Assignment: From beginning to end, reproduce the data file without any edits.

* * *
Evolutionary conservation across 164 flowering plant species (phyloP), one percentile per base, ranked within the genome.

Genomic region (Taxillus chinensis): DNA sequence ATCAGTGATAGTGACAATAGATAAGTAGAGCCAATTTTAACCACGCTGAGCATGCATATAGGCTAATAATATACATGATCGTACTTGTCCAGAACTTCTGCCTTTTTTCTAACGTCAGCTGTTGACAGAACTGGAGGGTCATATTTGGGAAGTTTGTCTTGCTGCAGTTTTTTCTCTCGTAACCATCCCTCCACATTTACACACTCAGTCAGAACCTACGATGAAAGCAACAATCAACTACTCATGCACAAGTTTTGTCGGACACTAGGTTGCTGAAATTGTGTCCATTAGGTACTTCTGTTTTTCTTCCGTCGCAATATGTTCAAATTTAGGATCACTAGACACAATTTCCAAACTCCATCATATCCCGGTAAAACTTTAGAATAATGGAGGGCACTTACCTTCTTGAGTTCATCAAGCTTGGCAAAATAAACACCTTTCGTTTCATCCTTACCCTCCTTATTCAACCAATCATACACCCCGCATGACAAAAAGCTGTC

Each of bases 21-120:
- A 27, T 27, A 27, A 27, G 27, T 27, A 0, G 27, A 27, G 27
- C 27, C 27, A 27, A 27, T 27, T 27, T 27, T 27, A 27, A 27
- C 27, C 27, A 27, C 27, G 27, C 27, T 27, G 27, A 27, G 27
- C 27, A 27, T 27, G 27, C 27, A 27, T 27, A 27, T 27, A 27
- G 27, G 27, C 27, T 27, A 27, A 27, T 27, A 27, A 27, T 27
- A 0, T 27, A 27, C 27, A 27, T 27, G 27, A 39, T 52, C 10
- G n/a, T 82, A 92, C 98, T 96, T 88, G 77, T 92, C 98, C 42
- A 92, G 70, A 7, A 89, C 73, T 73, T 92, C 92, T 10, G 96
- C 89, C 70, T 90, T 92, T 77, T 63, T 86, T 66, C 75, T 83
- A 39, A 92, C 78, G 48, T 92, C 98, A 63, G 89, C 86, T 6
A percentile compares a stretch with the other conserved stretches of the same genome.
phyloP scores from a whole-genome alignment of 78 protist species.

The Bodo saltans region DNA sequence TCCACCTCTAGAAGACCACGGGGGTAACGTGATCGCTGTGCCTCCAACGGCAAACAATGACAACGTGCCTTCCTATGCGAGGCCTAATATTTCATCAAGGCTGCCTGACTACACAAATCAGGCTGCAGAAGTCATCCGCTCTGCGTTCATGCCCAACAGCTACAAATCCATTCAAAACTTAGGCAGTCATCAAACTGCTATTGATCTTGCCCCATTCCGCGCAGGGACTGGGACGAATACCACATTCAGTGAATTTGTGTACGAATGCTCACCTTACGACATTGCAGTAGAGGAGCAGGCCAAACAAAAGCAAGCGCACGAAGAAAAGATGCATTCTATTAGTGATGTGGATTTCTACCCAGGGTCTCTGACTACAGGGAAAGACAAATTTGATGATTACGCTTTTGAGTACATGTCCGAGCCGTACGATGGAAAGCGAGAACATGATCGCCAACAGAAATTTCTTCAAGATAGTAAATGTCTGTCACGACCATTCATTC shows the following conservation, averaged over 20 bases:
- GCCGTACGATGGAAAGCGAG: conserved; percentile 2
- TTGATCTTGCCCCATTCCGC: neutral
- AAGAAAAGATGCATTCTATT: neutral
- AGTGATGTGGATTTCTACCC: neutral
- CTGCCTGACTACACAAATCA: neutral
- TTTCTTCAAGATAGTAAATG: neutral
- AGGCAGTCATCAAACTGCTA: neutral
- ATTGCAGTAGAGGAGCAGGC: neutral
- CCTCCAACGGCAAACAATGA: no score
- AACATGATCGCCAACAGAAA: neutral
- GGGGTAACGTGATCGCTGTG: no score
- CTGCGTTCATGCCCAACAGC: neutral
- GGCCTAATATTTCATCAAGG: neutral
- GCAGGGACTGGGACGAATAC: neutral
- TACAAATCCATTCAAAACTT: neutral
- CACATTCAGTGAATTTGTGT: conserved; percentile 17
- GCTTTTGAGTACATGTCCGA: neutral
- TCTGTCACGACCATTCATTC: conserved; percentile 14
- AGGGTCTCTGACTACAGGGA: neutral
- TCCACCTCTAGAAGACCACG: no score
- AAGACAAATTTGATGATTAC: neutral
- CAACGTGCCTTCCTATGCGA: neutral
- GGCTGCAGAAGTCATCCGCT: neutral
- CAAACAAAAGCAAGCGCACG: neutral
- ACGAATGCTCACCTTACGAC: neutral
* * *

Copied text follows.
Evolutionary conservation across 164 flowering plant species (phyloP), one percentile per base, ranked within the genome.

Genomic region (Taxillus chinensis): DNA sequence ATCAGTGATAGTGACAATAGATAAGTAGAGCCAATTTTAACCACGCTGAGCATGCATATAGGCTAATAATATACATGATCGTACTTGTCCAGAACTTCTGCCTTTTTTCTAACGTCAGCTGTTGACAGAACTGGAGGGTCATATTTGGGAAGTTTGTCTTGCTGCAGTTTTTTCTCTCGTAACCATCCCTCCACATTTACACACTCAGTCAGAACCTACGATGAAAGCAACAATCAACTACTCATGCACAAGTTTTGTCGGACACTAGGTTGCTGAAATTGTGTCCATTAGGTACTTCTGTTTTTCTTCCGTCGCAATATGTTCAAATTTAGGATCACTAGACACAATTTCCAAACTCCATCATATCCCGGTAAAACTTTAGAATAATGGAGGGCACTTACCTTCTTGAGTTCATCAAGCTTGGCAAAATAAACACCTTTCGTTTCATCCTTACCCTCCTTATTCAACCAATCATACACCCCGCATGACAAAAAGCTGTC

Each of bases 21-120:
- A 27, T 27, A 27, A 27, G 27, T 27, A 0, G 27, A 27, G 27
- C 27, C 27, A 27, A 27, T 27, T 27, T 27, T 27, A 27, A 27
- C 27, C 27, A 27, C 27, G 27, C 27, T 27, G 27, A 27, G 27
- C 27, A 27, T 27, G 27, C 27, A 27, T 27, A 27, T 27, A 27
- G 27, G 27, C 27, T 27, A 27, A 27, T 27, A 27, A 27, T 27
- A 0, T 27, A 27, C 27, A 27, T 27, G 27, A 39, T 52, C 10
- G n/a, T 82, A 92, C 98, T 96, T 88, G 77, T 92, C 98, C 42
- A 92, G 70, A 7, A 89, C 73, T 73, T 92, C 92, T 10, G 96
- C 89, C 70, T 90, T 92, T 77, T 63, T 86, T 66, C 75, T 83
- A 39, A 92, C 78, G 48, T 92, C 98, A 63, G 89, C 86, T 6
A percentile compares a stretch with the other conserved stretches of the same genome.
phyloP scores from a whole-genome alignment of 78 protist species.

The Bodo saltans region DNA sequence TCCACCTCTAGAAGACCACGGGGGTAACGTGATCGCTGTGCCTCCAACGGCAAACAATGACAACGTGCCTTCCTATGCGAGGCCTAATATTTCATCAAGGCTGCCTGACTACACAAATCAGGCTGCAGAAGTCATCCGCTCTGCGTTCATGCCCAACAGCTACAAATCCATTCAAAACTTAGGCAGTCATCAAACTGCTATTGATCTTGCCCCATTCCGCGCAGGGACTGGGACGAATACCACATTCAGTGAATTTGTGTACGAATGCTCACCTTACGACATTGCAGTAGAGGAGCAGGCCAAACAAAAGCAAGCGCACGAAGAAAAGATGCATTCTATTAGTGATGTGGATTTCTACCCAGGGTCTCTGACTACAGGGAAAGACAAATTTGATGATTACGCTTTTGAGTACATGTCCGAGCCGTACGATGGAAAGCGAGAACATGATCGCCAACAGAAATTTCTTCAAGATAGTAAATGTCTGTCACGACCATTCATTC shows the following conservation, averaged over 20 bases:
- GCCGTACGATGGAAAGCGAG: conserved; percentile 2
- TTGATCTTGCCCCATTCCGC: neutral
- AAGAAAAGATGCATTCTATT: neutral
- AGTGATGTGGATTTCTACCC: neutral
- CTGCCTGACTACACAAATCA: neutral
- TTTCTTCAAGATAGTAAATG: neutral
- AGGCAGTCATCAAACTGCTA: neutral
- ATTGCAGTAGAGGAGCAGGC: neutral
- CCTCCAACGGCAAACAATGA: no score
- AACATGATCGCCAACAGAAA: neutral
- GGGGTAACGTGATCGCTGTG: no score
- CTGCGTTCATGCCCAACAGC: neutral
- GGCCTAATATTTCATCAAGG: neutral
- GCAGGGACTGGGACGAATAC: neutral
- TACAAATCCATTCAAAACTT: neutral
- CACATTCAGTGAATTTGTGT: conserved; percentile 17
- GCTTTTGAGTACATGTCCGA: neutral
- TCTGTCACGACCATTCATTC: conserved; percentile 14
- AGGGTCTCTGACTACAGGGA: neutral
- TCCACCTCTAGAAGACCACG: no score
- AAGACAAATTTGATGATTAC: neutral
- CAACGTGCCTTCCTATGCGA: neutral
- GGCTGCAGAAGTCATCCGCT: neutral
- CAAACAAAAGCAAGCGCACG: neutral
- ACGAATGCTCACCTTACGAC: neutral